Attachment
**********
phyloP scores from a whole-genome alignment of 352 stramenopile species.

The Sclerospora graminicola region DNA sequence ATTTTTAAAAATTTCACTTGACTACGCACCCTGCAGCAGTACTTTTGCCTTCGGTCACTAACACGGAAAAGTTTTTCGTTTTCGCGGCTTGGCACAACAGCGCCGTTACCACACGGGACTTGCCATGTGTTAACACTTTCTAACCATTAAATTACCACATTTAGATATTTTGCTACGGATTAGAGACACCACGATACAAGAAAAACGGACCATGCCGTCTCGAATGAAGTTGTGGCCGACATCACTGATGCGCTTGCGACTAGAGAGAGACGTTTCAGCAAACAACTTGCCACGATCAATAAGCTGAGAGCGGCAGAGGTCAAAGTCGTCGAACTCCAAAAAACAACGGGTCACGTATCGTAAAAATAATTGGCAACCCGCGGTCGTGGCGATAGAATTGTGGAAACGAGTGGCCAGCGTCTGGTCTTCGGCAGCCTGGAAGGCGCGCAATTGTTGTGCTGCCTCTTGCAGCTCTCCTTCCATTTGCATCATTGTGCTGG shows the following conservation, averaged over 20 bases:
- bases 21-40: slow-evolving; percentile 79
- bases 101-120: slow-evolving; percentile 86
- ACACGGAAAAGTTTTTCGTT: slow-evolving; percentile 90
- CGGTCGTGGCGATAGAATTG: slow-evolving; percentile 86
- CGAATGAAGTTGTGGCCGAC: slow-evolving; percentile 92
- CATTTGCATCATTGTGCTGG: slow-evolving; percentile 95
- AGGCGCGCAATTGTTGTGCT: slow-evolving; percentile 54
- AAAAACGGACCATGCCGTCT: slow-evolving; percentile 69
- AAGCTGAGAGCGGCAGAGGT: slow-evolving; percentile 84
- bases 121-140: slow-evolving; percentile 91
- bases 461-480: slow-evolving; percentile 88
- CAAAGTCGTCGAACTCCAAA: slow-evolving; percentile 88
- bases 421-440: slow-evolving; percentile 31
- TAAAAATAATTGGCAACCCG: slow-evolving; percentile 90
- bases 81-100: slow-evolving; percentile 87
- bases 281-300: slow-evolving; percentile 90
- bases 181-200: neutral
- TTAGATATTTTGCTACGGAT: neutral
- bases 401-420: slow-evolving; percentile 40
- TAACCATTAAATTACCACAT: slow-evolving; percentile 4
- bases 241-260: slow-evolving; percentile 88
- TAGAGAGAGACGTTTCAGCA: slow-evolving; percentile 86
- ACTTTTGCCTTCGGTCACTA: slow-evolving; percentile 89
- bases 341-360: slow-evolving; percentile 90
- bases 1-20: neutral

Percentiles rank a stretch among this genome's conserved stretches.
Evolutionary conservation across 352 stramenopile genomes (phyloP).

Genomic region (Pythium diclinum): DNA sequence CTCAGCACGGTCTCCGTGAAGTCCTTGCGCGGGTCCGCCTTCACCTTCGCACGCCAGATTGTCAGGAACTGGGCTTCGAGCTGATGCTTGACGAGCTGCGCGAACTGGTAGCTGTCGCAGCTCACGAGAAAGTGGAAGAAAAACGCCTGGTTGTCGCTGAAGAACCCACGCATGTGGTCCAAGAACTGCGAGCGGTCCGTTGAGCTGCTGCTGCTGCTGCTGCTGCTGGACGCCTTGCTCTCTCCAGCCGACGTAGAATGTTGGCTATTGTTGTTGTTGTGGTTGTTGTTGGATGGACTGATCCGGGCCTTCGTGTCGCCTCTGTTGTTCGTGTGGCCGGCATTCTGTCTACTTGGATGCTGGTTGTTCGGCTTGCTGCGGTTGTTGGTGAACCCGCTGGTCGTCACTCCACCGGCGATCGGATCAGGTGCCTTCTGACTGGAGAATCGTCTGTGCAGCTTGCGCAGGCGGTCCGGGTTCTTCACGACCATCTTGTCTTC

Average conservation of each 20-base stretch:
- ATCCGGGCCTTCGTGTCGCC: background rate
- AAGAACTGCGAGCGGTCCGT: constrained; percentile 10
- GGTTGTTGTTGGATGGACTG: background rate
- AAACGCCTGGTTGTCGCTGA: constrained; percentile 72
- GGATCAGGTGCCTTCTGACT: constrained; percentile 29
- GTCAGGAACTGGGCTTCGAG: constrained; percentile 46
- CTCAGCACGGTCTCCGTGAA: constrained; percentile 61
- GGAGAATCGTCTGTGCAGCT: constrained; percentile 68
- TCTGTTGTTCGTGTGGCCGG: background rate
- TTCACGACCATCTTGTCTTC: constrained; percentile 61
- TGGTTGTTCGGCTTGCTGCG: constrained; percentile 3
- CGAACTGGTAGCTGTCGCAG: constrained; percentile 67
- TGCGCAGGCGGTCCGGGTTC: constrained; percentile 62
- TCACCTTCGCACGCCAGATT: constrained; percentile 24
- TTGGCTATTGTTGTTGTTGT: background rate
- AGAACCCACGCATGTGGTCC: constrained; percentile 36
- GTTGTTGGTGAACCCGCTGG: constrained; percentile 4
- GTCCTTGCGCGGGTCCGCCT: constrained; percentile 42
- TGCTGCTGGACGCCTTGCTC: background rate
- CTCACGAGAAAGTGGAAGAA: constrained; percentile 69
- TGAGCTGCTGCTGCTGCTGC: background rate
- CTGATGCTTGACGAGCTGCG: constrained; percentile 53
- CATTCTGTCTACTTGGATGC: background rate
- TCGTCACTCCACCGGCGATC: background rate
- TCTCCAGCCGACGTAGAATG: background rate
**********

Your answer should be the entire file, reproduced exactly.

phyloP scores from a whole-genome alignment of 352 stramenopile species.

The Sclerospora graminicola region DNA sequence ATTTTTAAAAATTTCACTTGACTACGCACCCTGCAGCAGTACTTTTGCCTTCGGTCACTAACACGGAAAAGTTTTTCGTTTTCGCGGCTTGGCACAACAGCGCCGTTACCACACGGGACTTGCCATGTGTTAACACTTTCTAACCATTAAATTACCACATTTAGATATTTTGCTACGGATTAGAGACACCACGATACAAGAAAAACGGACCATGCCGTCTCGAATGAAGTTGTGGCCGACATCACTGATGCGCTTGCGACTAGAGAGAGACGTTTCAGCAAACAACTTGCCACGATCAATAAGCTGAGAGCGGCAGAGGTCAAAGTCGTCGAACTCCAAAAAACAACGGGTCACGTATCGTAAAAATAATTGGCAACCCGCGGTCGTGGCGATAGAATTGTGGAAACGAGTGGCCAGCGTCTGGTCTTCGGCAGCCTGGAAGGCGCGCAATTGTTGTGCTGCCTCTTGCAGCTCTCCTTCCATTTGCATCATTGTGCTGG shows the following conservation, averaged over 20 bases:
- bases 21-40: slow-evolving; percentile 79
- bases 101-120: slow-evolving; percentile 86
- ACACGGAAAAGTTTTTCGTT: slow-evolving; percentile 90
- CGGTCGTGGCGATAGAATTG: slow-evolving; percentile 86
- CGAATGAAGTTGTGGCCGAC: slow-evolving; percentile 92
- CATTTGCATCATTGTGCTGG: slow-evolving; percentile 95
- AGGCGCGCAATTGTTGTGCT: slow-evolving; percentile 54
- AAAAACGGACCATGCCGTCT: slow-evolving; percentile 69
- AAGCTGAGAGCGGCAGAGGT: slow-evolving; percentile 84
- bases 121-140: slow-evolving; percentile 91
- bases 461-480: slow-evolving; percentile 88
- CAAAGTCGTCGAACTCCAAA: slow-evolving; percentile 88
- bases 421-440: slow-evolving; percentile 31
- TAAAAATAATTGGCAACCCG: slow-evolving; percentile 90
- bases 81-100: slow-evolving; percentile 87
- bases 281-300: slow-evolving; percentile 90
- bases 181-200: neutral
- TTAGATATTTTGCTACGGAT: neutral
- bases 401-420: slow-evolving; percentile 40
- TAACCATTAAATTACCACAT: slow-evolving; percentile 4
- bases 241-260: slow-evolving; percentile 88
- TAGAGAGAGACGTTTCAGCA: slow-evolving; percentile 86
- ACTTTTGCCTTCGGTCACTA: slow-evolving; percentile 89
- bases 341-360: slow-evolving; percentile 90
- bases 1-20: neutral

Percentiles rank a stretch among this genome's conserved stretches.
Evolutionary conservation across 352 stramenopile genomes (phyloP).

Genomic region (Pythium diclinum): DNA sequence CTCAGCACGGTCTCCGTGAAGTCCTTGCGCGGGTCCGCCTTCACCTTCGCACGCCAGATTGTCAGGAACTGGGCTTCGAGCTGATGCTTGACGAGCTGCGCGAACTGGTAGCTGTCGCAGCTCACGAGAAAGTGGAAGAAAAACGCCTGGTTGTCGCTGAAGAACCCACGCATGTGGTCCAAGAACTGCGAGCGGTCCGTTGAGCTGCTGCTGCTGCTGCTGCTGCTGGACGCCTTGCTCTCTCCAGCCGACGTAGAATGTTGGCTATTGTTGTTGTTGTGGTTGTTGTTGGATGGACTGATCCGGGCCTTCGTGTCGCCTCTGTTGTTCGTGTGGCCGGCATTCTGTCTACTTGGATGCTGGTTGTTCGGCTTGCTGCGGTTGTTGGTGAACCCGCTGGTCGTCACTCCACCGGCGATCGGATCAGGTGCCTTCTGACTGGAGAATCGTCTGTGCAGCTTGCGCAGGCGGTCCGGGTTCTTCACGACCATCTTGTCTTC

Average conservation of each 20-base stretch:
- ATCCGGGCCTTCGTGTCGCC: background rate
- AAGAACTGCGAGCGGTCCGT: constrained; percentile 10
- GGTTGTTGTTGGATGGACTG: background rate
- AAACGCCTGGTTGTCGCTGA: constrained; percentile 72
- GGATCAGGTGCCTTCTGACT: constrained; percentile 29
- GTCAGGAACTGGGCTTCGAG: constrained; percentile 46
- CTCAGCACGGTCTCCGTGAA: constrained; percentile 61
- GGAGAATCGTCTGTGCAGCT: constrained; percentile 68
- TCTGTTGTTCGTGTGGCCGG: background rate
- TTCACGACCATCTTGTCTTC: constrained; percentile 61
- TGGTTGTTCGGCTTGCTGCG: constrained; percentile 3
- CGAACTGGTAGCTGTCGCAG: constrained; percentile 67
- TGCGCAGGCGGTCCGGGTTC: constrained; percentile 62
- TCACCTTCGCACGCCAGATT: constrained; percentile 24
- TTGGCTATTGTTGTTGTTGT: background rate
- AGAACCCACGCATGTGGTCC: constrained; percentile 36
- GTTGTTGGTGAACCCGCTGG: constrained; percentile 4
- GTCCTTGCGCGGGTCCGCCT: constrained; percentile 42
- TGCTGCTGGACGCCTTGCTC: background rate
- CTCACGAGAAAGTGGAAGAA: constrained; percentile 69
- TGAGCTGCTGCTGCTGCTGC: background rate
- CTGATGCTTGACGAGCTGCG: constrained; percentile 53
- CATTCTGTCTACTTGGATGC: background rate
- TCGTCACTCCACCGGCGATC: background rate
- TCTCCAGCCGACGTAGAATG: background rate